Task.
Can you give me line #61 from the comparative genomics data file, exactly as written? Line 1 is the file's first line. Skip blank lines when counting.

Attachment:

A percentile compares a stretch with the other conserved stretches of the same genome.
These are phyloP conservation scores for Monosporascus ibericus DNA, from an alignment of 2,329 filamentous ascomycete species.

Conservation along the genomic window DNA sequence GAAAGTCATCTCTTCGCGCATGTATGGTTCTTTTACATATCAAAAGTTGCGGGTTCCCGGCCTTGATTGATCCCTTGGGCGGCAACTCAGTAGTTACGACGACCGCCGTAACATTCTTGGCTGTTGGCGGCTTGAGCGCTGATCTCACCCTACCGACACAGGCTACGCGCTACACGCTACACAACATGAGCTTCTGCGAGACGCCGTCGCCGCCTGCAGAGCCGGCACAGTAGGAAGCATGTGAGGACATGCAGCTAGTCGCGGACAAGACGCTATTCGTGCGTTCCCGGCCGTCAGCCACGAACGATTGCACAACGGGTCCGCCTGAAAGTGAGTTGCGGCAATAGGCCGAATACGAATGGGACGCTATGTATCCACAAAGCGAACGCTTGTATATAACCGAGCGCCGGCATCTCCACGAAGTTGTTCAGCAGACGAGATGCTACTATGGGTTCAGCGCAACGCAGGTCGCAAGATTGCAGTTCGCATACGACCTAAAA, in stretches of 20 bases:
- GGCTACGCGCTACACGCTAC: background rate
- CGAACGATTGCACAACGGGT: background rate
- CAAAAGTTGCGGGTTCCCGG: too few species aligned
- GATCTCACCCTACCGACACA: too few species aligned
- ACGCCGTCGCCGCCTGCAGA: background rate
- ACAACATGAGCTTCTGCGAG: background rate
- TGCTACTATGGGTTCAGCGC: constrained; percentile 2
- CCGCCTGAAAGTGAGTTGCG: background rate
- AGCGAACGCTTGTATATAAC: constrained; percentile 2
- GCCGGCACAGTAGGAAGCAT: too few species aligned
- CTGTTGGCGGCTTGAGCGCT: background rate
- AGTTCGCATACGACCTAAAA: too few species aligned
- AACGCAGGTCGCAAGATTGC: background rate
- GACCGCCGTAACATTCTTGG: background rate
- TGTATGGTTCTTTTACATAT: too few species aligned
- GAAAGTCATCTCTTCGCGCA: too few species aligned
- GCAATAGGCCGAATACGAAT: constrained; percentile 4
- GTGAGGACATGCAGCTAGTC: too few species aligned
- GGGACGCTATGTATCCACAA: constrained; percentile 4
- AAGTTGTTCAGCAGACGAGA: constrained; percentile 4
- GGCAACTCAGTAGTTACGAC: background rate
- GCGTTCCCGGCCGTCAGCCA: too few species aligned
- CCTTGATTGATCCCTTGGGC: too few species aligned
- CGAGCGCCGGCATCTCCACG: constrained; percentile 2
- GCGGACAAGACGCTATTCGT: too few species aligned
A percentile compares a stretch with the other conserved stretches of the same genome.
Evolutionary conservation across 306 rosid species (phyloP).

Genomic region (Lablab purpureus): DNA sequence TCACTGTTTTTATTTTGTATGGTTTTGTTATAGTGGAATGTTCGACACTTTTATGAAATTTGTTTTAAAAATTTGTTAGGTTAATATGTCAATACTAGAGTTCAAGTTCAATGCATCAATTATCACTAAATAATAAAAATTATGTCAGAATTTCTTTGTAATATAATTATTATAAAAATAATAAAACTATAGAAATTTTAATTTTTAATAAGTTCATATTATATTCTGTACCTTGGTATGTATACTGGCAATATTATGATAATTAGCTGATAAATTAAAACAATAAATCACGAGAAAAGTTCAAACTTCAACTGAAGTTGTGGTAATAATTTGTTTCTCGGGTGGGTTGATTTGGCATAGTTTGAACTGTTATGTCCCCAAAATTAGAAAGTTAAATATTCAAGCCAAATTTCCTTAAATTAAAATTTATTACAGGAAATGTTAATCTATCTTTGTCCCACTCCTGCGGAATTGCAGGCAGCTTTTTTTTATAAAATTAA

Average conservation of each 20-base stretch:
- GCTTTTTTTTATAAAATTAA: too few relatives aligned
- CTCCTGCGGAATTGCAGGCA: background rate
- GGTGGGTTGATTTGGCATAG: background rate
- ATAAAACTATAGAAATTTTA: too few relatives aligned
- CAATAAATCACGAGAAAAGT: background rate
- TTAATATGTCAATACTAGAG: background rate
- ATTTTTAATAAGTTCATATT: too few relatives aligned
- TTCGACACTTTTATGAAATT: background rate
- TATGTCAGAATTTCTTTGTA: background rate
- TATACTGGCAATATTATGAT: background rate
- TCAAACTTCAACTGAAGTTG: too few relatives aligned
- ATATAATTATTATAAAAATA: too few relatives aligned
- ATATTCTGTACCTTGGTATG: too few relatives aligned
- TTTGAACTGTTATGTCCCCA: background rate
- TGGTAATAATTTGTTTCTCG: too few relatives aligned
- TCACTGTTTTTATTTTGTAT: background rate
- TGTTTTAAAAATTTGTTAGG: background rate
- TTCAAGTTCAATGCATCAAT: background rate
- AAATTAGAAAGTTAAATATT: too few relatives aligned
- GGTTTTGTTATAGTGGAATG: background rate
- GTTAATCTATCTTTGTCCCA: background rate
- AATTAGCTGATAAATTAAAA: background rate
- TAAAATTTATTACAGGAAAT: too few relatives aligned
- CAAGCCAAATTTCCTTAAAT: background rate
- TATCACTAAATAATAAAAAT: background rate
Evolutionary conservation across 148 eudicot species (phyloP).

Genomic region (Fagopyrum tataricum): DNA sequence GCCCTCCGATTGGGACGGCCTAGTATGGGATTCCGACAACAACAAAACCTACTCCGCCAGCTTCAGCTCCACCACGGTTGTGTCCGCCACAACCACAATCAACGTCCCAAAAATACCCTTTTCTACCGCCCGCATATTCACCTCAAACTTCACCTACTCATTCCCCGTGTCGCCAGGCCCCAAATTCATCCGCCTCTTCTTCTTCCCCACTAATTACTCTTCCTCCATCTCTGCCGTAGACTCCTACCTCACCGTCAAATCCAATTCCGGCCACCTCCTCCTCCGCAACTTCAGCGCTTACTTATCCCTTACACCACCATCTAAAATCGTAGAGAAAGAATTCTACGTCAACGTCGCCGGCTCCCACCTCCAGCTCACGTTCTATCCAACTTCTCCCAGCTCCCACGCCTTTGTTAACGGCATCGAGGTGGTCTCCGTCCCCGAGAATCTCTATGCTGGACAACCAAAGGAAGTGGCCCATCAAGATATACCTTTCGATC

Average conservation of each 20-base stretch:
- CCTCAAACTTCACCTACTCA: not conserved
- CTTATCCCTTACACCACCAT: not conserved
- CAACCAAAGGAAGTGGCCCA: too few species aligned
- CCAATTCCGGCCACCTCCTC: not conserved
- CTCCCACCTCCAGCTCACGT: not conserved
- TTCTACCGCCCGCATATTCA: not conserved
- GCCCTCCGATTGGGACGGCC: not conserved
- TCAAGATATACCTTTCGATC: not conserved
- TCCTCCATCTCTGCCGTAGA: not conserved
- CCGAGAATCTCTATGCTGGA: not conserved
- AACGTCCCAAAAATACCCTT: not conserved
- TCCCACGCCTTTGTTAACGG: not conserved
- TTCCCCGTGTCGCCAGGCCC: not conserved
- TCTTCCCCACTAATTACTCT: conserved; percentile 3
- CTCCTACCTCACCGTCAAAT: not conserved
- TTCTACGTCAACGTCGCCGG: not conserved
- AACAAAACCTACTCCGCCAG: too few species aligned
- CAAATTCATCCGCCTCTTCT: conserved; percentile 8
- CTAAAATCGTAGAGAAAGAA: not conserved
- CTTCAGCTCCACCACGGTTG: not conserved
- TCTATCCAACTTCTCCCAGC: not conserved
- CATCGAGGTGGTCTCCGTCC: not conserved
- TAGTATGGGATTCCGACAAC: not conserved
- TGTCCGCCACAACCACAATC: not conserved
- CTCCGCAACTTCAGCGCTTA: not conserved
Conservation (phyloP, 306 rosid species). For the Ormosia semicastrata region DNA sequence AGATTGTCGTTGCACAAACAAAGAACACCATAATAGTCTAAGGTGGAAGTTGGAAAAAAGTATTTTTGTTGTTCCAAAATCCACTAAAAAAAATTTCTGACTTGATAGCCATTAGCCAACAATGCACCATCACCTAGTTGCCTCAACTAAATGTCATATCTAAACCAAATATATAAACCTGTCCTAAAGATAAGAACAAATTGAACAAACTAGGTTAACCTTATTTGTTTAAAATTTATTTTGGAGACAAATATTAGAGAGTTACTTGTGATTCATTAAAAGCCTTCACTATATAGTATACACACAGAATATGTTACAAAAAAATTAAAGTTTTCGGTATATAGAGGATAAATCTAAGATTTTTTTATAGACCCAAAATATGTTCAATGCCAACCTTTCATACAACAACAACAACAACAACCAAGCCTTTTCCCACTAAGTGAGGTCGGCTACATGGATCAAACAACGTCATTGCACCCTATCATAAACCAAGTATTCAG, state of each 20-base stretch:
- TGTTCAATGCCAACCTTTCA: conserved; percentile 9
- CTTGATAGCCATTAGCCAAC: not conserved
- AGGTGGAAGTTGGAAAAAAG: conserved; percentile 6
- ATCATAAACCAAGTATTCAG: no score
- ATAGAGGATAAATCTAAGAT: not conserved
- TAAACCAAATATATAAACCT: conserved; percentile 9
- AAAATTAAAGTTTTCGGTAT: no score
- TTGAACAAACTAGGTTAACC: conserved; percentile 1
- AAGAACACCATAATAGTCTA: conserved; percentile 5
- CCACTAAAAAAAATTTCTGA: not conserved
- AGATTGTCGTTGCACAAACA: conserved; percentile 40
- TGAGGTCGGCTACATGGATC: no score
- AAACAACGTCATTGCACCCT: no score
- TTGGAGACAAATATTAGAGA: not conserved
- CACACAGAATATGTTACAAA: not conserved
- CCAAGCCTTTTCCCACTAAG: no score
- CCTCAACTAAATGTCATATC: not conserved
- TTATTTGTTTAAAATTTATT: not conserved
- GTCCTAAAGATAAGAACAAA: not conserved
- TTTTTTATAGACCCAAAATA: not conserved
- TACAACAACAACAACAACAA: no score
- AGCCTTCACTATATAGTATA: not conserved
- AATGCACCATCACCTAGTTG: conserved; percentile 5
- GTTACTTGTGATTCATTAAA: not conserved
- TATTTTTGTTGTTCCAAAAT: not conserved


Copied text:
- CCTCAAACTTCACCTACTCA: not conserved